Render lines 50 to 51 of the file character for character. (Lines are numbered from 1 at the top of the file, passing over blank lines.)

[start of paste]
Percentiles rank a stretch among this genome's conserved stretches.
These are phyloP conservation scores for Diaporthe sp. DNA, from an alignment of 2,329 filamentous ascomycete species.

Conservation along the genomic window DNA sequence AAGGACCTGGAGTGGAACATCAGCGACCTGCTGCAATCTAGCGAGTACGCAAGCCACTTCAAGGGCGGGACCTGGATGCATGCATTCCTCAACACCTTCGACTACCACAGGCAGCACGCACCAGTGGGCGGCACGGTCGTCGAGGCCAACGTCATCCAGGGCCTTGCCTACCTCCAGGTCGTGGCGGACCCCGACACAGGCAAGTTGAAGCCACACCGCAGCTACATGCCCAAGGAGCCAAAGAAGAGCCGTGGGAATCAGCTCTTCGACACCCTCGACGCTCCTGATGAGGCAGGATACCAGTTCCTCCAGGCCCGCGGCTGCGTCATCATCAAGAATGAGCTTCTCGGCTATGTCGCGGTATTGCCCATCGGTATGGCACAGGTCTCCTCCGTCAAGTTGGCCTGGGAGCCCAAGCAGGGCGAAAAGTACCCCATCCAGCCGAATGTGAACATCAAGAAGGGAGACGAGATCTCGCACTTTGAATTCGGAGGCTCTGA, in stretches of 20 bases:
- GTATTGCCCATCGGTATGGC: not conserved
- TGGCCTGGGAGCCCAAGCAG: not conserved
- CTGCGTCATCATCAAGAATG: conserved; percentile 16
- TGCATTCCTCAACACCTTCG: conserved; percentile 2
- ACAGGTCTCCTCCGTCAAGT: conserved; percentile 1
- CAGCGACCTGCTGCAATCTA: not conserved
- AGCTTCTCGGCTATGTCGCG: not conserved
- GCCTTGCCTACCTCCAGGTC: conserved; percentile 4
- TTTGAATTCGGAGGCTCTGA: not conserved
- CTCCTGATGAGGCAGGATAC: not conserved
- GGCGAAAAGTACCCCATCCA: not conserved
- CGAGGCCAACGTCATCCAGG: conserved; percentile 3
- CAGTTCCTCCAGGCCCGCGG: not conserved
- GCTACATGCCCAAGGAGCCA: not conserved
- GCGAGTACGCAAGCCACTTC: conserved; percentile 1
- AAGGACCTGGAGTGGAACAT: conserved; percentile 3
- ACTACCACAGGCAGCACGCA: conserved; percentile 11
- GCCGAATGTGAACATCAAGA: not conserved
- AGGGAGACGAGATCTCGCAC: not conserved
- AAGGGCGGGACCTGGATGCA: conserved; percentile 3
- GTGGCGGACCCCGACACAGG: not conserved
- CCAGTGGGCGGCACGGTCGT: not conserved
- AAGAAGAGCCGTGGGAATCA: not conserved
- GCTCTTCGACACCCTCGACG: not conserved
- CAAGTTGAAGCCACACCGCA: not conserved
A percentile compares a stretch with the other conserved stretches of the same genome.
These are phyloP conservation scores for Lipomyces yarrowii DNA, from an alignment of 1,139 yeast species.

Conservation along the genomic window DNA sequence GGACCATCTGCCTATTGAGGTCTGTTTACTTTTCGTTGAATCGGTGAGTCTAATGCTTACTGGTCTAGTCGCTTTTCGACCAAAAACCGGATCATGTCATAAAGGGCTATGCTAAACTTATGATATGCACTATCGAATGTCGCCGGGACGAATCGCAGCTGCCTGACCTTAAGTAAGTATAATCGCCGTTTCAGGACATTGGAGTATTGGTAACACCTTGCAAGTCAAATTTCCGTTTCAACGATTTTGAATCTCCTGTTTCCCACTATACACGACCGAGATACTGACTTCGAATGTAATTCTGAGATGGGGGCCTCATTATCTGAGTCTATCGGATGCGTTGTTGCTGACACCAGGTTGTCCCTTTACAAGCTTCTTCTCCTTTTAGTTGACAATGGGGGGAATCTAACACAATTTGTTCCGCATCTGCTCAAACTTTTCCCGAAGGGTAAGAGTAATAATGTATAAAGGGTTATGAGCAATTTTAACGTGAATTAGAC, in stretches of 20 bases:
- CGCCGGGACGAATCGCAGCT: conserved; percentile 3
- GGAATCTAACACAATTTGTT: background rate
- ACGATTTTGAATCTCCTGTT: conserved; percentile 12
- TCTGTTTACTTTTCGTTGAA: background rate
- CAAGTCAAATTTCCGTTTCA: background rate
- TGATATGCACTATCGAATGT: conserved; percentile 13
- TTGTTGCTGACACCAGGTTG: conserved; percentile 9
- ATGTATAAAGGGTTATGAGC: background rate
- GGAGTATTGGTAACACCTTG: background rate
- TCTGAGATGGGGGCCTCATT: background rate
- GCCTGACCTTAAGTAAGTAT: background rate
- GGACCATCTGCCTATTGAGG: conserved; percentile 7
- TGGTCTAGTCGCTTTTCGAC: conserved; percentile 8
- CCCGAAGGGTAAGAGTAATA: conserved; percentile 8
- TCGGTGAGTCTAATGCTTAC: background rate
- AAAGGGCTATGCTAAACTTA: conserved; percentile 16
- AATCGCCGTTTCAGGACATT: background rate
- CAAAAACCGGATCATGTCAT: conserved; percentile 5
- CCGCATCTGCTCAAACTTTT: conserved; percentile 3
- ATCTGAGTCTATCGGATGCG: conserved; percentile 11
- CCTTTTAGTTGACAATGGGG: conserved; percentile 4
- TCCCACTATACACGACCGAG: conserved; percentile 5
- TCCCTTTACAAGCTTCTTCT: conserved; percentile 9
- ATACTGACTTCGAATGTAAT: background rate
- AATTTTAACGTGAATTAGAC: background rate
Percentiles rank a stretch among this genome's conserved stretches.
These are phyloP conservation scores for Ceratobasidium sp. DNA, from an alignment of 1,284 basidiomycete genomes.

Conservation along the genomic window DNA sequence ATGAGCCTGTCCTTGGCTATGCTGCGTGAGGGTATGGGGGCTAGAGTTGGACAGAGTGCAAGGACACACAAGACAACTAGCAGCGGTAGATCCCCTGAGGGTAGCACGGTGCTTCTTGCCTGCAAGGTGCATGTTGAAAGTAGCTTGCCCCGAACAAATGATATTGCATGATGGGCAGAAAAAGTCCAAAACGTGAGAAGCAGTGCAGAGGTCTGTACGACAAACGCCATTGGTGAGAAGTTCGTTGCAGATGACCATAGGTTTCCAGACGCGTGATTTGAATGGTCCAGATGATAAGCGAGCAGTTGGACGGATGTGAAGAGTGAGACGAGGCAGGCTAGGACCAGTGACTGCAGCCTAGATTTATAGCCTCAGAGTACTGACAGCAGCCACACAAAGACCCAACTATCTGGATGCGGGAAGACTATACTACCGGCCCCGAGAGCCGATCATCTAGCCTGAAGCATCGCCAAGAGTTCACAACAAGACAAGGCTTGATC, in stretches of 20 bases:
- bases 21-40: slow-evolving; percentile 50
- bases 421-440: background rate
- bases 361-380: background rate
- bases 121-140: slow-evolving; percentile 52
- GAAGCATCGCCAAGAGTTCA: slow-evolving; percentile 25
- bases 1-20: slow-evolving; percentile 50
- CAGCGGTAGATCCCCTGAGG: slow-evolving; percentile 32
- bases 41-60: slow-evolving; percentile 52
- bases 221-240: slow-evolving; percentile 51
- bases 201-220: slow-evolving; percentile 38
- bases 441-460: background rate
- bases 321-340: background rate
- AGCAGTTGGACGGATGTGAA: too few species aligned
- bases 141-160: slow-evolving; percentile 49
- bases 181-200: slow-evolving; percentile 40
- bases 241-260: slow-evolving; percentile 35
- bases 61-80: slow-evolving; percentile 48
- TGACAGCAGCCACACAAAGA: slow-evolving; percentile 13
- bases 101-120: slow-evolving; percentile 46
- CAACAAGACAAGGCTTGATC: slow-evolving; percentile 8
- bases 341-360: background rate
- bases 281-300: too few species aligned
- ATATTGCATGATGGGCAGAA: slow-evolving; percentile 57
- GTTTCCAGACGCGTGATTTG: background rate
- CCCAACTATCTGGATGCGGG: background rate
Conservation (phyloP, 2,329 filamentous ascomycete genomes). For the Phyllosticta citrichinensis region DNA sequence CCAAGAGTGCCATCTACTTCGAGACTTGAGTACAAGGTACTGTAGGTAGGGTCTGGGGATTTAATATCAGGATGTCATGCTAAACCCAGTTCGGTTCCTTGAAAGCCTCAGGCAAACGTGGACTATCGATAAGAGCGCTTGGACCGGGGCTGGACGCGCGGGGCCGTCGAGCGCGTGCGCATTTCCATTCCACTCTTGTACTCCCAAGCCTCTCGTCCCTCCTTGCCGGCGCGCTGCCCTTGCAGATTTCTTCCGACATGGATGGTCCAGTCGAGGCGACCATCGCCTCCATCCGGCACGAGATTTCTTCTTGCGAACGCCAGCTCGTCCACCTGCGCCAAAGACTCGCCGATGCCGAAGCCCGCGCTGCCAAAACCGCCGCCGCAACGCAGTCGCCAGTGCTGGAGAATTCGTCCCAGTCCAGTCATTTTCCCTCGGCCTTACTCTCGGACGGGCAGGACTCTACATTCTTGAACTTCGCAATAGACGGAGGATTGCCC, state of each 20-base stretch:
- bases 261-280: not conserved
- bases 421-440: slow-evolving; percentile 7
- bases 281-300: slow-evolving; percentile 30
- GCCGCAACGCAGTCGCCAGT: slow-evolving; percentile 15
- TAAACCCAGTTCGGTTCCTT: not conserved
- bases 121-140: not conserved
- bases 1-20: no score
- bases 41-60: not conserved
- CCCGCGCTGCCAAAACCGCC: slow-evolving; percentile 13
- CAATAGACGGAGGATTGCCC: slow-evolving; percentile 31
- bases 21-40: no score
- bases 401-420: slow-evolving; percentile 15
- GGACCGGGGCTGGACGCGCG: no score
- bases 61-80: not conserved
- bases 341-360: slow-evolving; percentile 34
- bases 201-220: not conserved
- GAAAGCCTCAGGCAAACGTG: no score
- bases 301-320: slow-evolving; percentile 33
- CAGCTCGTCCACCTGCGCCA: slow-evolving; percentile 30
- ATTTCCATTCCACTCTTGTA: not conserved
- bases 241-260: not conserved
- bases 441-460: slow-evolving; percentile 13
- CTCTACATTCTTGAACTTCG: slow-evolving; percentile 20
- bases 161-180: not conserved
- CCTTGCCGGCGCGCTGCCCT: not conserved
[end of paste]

- CCGCATCTGCTCAAACTTTT: conserved; percentile 3
- ATCTGAGTCTATCGGATGCG: conserved; percentile 11